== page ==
A large genetic diversity was observed (Hs > 0.7) in most populations, excepting in Saanen, which had the smaller value for Hs (0.67). In the Saanen population, only 3 alleles contributed to this heterozygosity, since A* and N alleles had frequencies smaller than 0.08. On the other hand, Alpine and Toggenburg populations presented values close of Hs (0.8) to the maximum possible for 5 alleles (Table 2).

    Hardy-Weinberg equilibrium test

    Using the method of Rogatko et al. (2002), only the Alpine population was found to be in HWE (P > 0.05), and the rest of the populations showed disequilibrium (P < 0.05). However, using the Guo and Thompson method (1992), HWE was not rejected in Alpine, Murciana-Granadina or Mosaico Lagunero populations (P > 0.05), while other populations showed significant departures as well (P < 0.05) (Table 3).

    Toggenburg and Saanen populations showed a positive value for FIS, therefore a heterozygote deficiency test was applied and it was found that it was not significant (P > 0.05) (Table 3). Meanwhile Murciana-Granadina and Mosaico Lagunero populations, with a negative value for FIS, were used to apply the heterozygote excess test. Murciana-Granadina (P = 0.02) and Mosaico Lagunero (P = 0.08) populations showed evidence of heterozygote excess (Table 3).

    Genetic differentiation and Wright’s F statistics (FIS, FST and FIT)

    The statistic FIT it’s refers to the inbreeding coefficient of the metapopulation that in this study corresponded to 0.0484. The statistic FIS value is the average inbreeding of the 5 populations, whose value was of -0.0034, showing a small average excess of heterozygote proportion. The FST index measures the genetic differentiation in the populations. Their value of 0.0516 indicates a moderate genetic differentiation between the goat populations.

    Due to the existence of differences between the populations, a test to evaluate differences on the genotypic frequencies between pairs of populations was performed (Raymond and Rousset, 1995b). In 8 tests there were highly significant difference (P < 0.01), meanwhile in Toggenburg versus Alpine (P = 0.088) and Toggenburg versus Mosaico Lagunero (P = 0.068) a lower significance was found.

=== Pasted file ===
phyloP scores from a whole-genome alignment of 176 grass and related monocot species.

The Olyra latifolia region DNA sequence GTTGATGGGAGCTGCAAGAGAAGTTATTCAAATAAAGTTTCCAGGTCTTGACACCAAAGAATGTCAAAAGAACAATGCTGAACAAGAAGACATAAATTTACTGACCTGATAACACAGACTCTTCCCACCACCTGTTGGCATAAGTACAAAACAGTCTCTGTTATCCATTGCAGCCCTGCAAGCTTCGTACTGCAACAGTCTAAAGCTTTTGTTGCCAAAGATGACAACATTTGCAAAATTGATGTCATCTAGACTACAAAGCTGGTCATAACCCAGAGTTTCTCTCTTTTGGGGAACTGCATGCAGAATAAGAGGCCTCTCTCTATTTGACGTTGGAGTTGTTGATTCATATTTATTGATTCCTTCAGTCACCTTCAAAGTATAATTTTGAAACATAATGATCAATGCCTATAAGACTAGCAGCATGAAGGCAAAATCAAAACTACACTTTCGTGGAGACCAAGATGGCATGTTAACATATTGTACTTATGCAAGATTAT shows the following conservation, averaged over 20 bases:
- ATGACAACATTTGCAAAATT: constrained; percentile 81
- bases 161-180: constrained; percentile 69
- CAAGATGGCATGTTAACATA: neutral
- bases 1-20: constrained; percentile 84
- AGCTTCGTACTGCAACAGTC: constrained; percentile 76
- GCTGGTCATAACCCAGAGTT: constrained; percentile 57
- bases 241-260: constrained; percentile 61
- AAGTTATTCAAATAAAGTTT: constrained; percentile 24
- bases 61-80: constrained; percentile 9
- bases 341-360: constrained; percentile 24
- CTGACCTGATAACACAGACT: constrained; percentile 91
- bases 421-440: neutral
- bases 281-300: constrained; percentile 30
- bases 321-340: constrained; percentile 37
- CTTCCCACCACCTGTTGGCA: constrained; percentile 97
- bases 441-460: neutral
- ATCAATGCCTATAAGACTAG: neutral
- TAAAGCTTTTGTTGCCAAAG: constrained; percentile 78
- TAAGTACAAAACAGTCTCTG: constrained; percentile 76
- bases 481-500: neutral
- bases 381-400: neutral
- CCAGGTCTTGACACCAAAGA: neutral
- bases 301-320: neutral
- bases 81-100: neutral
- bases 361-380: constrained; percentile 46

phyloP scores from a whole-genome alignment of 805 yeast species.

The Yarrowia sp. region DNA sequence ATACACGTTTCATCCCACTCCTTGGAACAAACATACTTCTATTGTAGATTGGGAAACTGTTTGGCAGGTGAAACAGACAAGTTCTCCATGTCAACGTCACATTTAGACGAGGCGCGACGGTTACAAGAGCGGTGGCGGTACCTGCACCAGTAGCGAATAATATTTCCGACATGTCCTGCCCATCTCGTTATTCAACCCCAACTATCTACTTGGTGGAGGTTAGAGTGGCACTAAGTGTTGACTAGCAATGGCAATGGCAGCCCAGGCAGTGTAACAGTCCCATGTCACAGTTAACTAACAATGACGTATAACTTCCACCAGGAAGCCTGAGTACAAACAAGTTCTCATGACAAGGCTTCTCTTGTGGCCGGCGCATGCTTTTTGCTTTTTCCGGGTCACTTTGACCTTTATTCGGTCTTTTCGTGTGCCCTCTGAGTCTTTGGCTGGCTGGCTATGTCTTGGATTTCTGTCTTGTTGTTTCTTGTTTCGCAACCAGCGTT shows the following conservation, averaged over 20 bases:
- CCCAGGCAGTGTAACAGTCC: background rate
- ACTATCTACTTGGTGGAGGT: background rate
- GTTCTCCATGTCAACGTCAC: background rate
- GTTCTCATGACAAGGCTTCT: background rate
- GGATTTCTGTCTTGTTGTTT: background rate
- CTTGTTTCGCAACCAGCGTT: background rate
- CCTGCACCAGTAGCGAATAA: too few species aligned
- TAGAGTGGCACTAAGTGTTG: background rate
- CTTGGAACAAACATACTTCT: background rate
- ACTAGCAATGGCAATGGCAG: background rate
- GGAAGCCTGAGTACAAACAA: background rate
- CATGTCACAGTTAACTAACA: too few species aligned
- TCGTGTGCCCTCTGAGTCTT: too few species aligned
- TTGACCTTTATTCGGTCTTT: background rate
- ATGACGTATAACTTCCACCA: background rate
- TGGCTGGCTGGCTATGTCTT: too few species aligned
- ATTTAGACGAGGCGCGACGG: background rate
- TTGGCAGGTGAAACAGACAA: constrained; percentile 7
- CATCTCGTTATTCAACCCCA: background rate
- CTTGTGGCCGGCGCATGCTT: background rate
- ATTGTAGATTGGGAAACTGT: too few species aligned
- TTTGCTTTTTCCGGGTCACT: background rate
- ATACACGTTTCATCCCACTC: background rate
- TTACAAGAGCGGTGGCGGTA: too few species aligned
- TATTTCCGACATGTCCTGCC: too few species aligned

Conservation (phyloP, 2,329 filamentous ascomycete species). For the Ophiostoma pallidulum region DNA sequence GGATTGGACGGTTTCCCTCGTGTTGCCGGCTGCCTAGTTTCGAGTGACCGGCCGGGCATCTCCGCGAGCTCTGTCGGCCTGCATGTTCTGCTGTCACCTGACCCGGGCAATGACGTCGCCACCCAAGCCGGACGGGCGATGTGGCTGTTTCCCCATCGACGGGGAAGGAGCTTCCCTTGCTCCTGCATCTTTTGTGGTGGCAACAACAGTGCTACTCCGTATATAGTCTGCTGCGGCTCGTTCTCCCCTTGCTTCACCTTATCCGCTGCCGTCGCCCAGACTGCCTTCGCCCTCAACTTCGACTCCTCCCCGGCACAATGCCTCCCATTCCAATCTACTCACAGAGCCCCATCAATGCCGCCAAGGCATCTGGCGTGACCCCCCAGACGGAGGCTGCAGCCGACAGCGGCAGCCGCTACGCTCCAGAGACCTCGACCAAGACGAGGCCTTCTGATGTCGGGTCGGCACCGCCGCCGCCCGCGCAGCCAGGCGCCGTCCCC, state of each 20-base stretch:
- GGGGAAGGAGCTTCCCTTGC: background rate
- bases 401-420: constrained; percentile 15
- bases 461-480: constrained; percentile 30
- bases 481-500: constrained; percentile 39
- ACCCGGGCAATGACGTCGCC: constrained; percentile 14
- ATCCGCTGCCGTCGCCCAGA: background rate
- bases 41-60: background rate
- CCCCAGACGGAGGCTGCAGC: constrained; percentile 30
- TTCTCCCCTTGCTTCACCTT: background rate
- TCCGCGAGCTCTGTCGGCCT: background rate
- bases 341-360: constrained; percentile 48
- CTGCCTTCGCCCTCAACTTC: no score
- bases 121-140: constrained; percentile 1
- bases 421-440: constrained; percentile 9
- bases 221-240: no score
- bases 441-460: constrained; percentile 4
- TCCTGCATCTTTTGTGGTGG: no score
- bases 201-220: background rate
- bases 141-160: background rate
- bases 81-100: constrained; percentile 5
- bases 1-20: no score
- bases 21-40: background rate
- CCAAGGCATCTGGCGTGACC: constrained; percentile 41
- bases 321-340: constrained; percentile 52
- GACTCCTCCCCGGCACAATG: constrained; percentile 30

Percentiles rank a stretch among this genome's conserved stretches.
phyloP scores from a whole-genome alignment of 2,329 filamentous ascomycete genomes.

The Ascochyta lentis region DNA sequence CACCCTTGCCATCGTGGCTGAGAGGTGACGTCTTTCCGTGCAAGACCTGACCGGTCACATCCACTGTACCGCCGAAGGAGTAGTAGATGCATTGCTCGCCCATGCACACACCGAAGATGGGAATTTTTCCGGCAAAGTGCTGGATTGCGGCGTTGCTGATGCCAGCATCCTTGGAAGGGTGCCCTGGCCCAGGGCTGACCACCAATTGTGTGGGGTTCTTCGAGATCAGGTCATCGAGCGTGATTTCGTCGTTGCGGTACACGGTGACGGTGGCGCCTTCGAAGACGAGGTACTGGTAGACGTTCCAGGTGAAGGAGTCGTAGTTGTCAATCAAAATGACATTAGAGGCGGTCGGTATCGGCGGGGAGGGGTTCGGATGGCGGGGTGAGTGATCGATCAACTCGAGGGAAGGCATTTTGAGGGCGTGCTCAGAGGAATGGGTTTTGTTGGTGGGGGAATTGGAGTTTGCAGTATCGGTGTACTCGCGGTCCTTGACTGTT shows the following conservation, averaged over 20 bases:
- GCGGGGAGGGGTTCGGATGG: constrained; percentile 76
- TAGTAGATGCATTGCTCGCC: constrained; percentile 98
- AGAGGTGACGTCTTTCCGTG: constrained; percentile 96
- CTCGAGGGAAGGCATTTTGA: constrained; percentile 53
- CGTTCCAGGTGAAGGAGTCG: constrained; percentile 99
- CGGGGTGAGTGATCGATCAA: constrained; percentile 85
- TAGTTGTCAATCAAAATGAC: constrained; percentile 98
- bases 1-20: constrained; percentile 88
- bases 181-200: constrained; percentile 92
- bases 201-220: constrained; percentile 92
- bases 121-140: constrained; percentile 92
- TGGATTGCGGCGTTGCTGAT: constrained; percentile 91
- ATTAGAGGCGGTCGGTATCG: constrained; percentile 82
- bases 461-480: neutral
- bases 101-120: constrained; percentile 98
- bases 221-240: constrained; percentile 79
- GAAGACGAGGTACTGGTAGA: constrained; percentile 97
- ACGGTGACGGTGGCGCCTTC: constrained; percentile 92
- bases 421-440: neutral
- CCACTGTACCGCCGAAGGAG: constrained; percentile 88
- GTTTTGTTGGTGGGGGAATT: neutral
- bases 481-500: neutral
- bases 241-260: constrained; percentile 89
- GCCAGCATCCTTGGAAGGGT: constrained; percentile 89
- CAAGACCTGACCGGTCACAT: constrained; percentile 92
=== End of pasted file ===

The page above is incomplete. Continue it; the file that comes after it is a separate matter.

Genotypic and allele frequencies

    This is the first study in Mexico that contributes with results about the polymorphism of the CSN1S1 locus of goats. Previous studies indicate that in the Alpine and Saanen breeds, alleles E and F are the most frequent (about 0.40 each one), while allele A shows a smaller frequency (about 0.10) (Grosclaude et al. 1987; Ramunno et al. 1991). On the other hand, E and B alleles predominate in the Murciana-Granadina (0.59), Malagueña (0.65) and Payoya (0.76) breeds, while A and B alleles are more frequent in Canaria (A: 0.28 and B: 0.32) breed. It is important to mention that most of Spanish breeds present a low frequency of F allele (Jordana et al. 1996).

    In this study it was observed a higher frequency of alleles E (0.42) and F (0.37) in the Saanen population, coinciding in general terms with the frequencies observed in France E (0.41) and F (0.43) (Grosclaude et al. 1987), and in Italy E (0.49) and F (0.46) (Martin and Leroux, 2000) (Table 4). In the Alpine population, allele F showed the higher frequency (0.28); followed by allele E (0.24). The allele F was also the most frequent in the studies from France (0.41) (Grosclaude et al. 1987) and Italy (0.59) (Ramunno et al. 1991). However, these values are somewhat higher than those obtained in this study. The Alpine population had the greater genetic diversity, reported as Hs (0.787) and, as a consequence, the larger ne (4.69). This last value is close to the maximum possible value which is 5.